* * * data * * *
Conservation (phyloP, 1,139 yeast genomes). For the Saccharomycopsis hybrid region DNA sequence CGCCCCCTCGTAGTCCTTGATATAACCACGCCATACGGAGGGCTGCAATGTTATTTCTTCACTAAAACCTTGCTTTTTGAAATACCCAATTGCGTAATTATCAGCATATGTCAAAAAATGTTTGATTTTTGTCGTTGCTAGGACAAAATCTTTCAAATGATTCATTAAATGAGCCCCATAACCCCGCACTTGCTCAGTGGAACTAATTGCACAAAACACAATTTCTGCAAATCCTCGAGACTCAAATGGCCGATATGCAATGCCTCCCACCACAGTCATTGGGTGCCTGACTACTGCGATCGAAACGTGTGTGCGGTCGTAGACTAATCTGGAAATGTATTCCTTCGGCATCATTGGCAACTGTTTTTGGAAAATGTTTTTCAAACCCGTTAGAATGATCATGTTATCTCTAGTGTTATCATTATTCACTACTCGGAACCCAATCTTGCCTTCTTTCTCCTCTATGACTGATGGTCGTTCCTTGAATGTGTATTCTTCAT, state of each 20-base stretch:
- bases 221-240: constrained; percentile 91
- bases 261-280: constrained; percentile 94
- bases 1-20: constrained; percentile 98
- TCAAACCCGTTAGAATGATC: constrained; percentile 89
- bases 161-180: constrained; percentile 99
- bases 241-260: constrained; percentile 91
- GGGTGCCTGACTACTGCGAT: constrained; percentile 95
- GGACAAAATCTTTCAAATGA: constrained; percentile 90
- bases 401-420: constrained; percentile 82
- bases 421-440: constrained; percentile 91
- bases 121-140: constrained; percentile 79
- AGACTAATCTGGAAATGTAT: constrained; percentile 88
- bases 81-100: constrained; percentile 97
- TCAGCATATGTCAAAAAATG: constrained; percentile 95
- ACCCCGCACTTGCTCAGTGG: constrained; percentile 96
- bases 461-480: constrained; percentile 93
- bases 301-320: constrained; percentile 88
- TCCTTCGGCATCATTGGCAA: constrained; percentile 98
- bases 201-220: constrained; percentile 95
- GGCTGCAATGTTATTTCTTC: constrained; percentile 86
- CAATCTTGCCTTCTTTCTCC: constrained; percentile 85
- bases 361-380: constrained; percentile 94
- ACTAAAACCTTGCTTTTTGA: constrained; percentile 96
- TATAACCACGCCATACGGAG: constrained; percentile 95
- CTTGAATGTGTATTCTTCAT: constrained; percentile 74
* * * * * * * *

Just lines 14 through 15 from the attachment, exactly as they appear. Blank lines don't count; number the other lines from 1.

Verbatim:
- bases 81-100: constrained; percentile 97
- TCAGCATATGTCAAAAAATG: constrained; percentile 95